This breakthrough will enable the development of thin-film passive UHF (ultra-high frequency) RFID tags to replace item-level bar codes.
UHF RFID tags have a long reading range (5 to 10 meters) and employ small, printed, low-cost antennas. Compared to Silicon, IGZO based technology has the potential to result in a low-cost solution, since IGZO thin film active devices are fabricated using a cheaper, low-temperature process. This allows the development of chips directly on plastic foils, such as on product packaging.
The diode is the fundamental block in the power supply generator of passive, i.e., battery-less tags. It rectifies the carrier wave captured by the antenna and feeds the power supply on the tag. IGZO is an amorphous semiconductor with gap states that impede the formation of a stable Schottky barrier, irrespective of the metal used. To achieve a stable Schottky barrier, imec developed specific plasma and anneal treatments that alter the chemistry of the Schottky interface. The resulting IGZO Schottky diodes have a rectification ratio of up to nine orders of magnitude (at +1V and -1V), current densities of up to 800A/cm 2 at forward bias of 1V, and a cut-off frequency of 1.8 GHz. When incorporated in a single stage rectifier, the cut-off frequency is 1.1GHz. The rectifiers are demonstrated to operate at ultra-high frequency (868MHz) with low losses.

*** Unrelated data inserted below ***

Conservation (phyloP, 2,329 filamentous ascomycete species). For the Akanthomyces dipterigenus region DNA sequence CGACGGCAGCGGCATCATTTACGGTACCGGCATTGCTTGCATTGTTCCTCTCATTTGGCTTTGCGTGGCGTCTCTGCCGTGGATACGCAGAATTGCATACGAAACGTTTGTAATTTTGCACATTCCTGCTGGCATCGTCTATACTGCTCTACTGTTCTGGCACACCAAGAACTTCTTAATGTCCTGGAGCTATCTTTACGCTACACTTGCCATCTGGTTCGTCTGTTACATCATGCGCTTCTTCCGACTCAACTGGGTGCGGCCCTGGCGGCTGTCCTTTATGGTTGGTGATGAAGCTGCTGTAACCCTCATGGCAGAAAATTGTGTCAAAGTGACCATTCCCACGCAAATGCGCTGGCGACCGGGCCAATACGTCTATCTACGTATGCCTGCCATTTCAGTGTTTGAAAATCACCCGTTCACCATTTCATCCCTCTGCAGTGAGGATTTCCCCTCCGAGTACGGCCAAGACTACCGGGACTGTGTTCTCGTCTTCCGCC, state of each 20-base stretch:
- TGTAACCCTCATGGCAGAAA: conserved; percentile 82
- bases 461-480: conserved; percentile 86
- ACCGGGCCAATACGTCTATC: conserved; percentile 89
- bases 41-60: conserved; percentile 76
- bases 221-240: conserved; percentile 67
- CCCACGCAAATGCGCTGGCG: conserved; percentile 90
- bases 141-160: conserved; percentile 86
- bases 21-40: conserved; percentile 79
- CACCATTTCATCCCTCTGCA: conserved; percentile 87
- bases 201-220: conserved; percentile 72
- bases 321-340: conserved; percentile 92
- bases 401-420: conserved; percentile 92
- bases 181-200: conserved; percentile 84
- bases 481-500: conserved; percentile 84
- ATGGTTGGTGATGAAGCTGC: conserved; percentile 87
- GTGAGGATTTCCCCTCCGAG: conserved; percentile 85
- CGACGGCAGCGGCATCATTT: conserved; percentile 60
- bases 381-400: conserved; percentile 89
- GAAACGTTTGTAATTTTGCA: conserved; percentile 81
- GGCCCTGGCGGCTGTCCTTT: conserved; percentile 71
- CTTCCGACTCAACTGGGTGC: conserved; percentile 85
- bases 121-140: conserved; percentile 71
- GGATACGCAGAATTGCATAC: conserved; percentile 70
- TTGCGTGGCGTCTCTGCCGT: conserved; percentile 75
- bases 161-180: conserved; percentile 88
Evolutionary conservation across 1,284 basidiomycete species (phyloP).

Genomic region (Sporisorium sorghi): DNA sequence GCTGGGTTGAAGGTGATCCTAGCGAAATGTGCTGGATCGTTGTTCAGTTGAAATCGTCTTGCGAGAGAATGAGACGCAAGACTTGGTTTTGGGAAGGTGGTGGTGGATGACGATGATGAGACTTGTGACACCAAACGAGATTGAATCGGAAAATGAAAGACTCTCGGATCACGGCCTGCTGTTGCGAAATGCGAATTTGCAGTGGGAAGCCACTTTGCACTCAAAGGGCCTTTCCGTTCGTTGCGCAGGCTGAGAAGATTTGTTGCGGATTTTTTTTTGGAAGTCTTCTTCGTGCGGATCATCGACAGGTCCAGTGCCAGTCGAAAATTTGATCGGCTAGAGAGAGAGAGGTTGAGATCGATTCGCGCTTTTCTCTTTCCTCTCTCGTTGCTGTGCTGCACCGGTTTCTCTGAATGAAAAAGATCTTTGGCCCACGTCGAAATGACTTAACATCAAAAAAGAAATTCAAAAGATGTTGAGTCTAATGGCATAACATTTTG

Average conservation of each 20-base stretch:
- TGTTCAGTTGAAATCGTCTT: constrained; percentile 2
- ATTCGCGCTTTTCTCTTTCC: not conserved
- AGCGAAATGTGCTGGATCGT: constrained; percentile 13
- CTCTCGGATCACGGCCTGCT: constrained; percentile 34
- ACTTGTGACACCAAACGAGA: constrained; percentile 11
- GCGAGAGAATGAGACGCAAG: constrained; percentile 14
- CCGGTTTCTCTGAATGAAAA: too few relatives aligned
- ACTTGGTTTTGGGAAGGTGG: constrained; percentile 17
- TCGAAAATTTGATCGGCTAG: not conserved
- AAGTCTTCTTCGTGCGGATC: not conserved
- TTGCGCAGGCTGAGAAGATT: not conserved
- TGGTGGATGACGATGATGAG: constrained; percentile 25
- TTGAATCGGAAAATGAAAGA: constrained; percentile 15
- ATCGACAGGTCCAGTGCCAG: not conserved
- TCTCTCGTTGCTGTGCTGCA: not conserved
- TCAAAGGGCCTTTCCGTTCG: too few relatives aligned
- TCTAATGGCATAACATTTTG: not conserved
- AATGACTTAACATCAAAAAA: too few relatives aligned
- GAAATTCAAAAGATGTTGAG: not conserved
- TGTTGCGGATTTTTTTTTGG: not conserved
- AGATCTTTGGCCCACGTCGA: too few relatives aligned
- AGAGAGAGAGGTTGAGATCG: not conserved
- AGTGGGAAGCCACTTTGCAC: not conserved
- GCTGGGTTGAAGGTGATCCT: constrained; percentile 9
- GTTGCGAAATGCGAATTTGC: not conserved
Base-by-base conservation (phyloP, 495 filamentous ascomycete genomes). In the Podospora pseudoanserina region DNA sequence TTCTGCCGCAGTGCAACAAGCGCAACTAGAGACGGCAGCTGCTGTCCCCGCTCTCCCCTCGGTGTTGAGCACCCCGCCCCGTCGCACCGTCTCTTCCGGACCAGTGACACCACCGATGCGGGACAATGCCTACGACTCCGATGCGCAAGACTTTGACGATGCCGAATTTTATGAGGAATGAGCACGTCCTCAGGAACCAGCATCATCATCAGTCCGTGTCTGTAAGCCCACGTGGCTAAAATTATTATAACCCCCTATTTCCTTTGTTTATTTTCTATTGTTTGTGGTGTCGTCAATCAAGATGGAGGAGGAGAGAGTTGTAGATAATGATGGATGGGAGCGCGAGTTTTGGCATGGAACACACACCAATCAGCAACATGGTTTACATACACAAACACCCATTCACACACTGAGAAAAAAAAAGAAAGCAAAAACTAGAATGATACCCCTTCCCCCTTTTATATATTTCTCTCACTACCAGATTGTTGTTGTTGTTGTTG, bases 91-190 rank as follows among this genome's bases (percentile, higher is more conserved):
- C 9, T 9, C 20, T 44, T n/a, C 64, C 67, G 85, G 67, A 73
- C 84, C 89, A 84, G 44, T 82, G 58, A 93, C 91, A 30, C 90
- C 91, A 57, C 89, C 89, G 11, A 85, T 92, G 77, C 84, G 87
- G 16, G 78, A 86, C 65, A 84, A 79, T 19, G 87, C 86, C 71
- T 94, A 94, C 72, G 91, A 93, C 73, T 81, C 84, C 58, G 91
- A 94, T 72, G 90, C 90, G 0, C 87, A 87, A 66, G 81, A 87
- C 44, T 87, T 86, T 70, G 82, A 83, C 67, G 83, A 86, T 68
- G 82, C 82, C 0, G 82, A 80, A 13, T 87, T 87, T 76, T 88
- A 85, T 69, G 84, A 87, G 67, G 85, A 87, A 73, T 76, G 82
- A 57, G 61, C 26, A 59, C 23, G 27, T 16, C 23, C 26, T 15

This research on thin-film UHF RFID technology is supported by the EU FP7-ICT-247798 project ORICLA. Project partners include the project coordinator imec (Belgium), Holst Centre – TNO (The Netherlands), Evonik Industries AG (Germany), and PolyIC (Germany).
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